Just four companies provide more than 20% of all oil and gas insurance worldwide, according to analysis unveiled at the COP26 climate summit in Glasgow.
The findings from the Insure Our Future campaign suggest that AXA, Allianz, Munich Re, and Zurich provide more than a fifth of all oil and gas insurance.
This is despite these companies all being founding members of the Net-Zero Insurance Alliance (NZIA), committing to transition their underwriting portfolios to net-zero emissions by 2050.
Furthermore, the analysis reveals that only AXA, Generali, and Suncorp have adopted policies to stop insurance for much or all new oil and gas production projects.
This comes after both the International Energy Agency and Intergovernmental Panel on Climate Change recently warned against any fossil fuel expansion as countries look to meet the 1.5°C target of the Paris Agreement.
The Insure Our Future campaign said that the $18.5bn (£13.7bn) insurers receive in annual premiums from oil and gas “is only a drop in the bucket” compared to their overall revenue, and that there are growing financial incentives to act.
AIG, Travelers, Zurich, Allianz, Chubb and Liberty Mutual could together end more than half the underwriting of the industry, according to their research.
“The scientific consensus is clear: we cannot avoid a climate catastrophe if we expand fossil fuel production,” said Peter Bosshard, global coordinator of the campaign. “Insurance companies need to follow the science and stop insuring all new coal, oil and gas projects if they want to regain their credibility as climate leaders.”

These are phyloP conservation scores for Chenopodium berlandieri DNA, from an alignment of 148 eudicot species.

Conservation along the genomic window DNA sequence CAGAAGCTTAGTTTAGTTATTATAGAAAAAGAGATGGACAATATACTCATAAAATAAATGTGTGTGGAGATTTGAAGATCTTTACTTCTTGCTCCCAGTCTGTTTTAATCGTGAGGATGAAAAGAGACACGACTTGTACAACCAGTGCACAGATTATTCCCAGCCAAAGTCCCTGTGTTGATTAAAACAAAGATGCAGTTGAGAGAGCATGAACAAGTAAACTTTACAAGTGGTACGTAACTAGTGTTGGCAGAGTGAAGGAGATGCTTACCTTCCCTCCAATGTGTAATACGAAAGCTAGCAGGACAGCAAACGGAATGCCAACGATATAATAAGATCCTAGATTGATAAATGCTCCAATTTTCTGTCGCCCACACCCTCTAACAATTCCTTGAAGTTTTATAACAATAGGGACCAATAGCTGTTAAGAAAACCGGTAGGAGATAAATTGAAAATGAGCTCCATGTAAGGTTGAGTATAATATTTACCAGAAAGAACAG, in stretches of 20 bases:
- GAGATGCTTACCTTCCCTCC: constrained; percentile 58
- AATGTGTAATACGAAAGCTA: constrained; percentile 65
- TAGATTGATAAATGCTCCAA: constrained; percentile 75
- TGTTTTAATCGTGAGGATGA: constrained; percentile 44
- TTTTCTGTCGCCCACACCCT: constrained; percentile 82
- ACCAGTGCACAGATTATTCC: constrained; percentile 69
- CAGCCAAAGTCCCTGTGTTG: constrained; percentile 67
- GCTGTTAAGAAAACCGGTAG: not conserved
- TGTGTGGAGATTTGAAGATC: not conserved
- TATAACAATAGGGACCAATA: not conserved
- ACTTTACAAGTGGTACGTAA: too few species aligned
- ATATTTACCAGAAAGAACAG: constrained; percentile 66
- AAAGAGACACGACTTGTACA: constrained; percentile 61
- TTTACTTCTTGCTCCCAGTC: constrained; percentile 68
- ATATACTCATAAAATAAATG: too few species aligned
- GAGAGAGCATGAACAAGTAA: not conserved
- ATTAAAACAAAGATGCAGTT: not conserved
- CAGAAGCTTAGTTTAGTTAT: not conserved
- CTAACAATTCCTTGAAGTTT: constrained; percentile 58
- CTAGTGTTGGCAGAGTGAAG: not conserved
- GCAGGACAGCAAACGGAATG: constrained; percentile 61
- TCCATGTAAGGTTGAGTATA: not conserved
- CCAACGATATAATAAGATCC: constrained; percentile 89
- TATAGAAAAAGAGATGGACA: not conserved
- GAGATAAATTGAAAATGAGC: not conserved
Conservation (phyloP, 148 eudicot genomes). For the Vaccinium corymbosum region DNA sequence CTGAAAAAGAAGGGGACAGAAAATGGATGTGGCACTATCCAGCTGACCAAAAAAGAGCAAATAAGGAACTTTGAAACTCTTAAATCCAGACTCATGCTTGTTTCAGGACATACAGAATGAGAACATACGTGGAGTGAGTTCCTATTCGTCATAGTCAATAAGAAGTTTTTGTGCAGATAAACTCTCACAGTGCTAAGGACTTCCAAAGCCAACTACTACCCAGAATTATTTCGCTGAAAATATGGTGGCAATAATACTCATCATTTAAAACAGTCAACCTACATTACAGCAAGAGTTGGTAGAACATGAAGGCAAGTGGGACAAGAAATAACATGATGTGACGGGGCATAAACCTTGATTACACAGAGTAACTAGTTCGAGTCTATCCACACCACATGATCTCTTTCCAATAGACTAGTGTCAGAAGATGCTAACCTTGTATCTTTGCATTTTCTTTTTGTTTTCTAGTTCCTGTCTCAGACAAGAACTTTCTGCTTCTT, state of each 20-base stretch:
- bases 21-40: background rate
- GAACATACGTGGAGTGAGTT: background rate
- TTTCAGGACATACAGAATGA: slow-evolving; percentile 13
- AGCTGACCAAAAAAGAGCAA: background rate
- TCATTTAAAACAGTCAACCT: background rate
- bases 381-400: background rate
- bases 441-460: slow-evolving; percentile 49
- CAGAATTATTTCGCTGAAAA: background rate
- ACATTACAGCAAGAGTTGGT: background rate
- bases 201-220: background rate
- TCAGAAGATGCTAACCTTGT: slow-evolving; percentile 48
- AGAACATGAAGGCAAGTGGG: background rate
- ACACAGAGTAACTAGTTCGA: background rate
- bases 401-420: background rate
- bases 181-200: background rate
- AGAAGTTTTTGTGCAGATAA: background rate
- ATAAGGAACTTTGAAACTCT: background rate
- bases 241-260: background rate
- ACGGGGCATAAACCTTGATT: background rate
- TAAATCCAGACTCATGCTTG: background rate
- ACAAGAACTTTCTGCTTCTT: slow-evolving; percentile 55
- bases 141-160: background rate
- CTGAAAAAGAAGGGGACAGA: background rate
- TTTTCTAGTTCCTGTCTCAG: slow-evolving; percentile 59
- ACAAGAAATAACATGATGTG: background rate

While most insurers are stalling on oil and gas, the industry's exit from the coal sector continues at a rapid pace.
The latest research shows that, since 2017, 35 insurers have withdrawn cover from coal, up from 23 a year ago, including over 50% of the global reinsurance market.
Coal companies now face soaring premiums, reduced coverage and longer searches to find insurance, and increasingly have to look to US and Bermuda insurers for a lifeline.
US senator of Rhode Island, Sheldon Whitehouse, commented: “US insurers continue to underwrite new oil and gas projects and invest in fossil fuel assets that pose a massive risk to the future of the planet, as well as to the insurance industry itself.
“Insurers hold a lot of influence over the future of fossil fuels, and they have an opportunity to help lead the planet to safety.”
Image credit: iStock
Author: Chris Seekings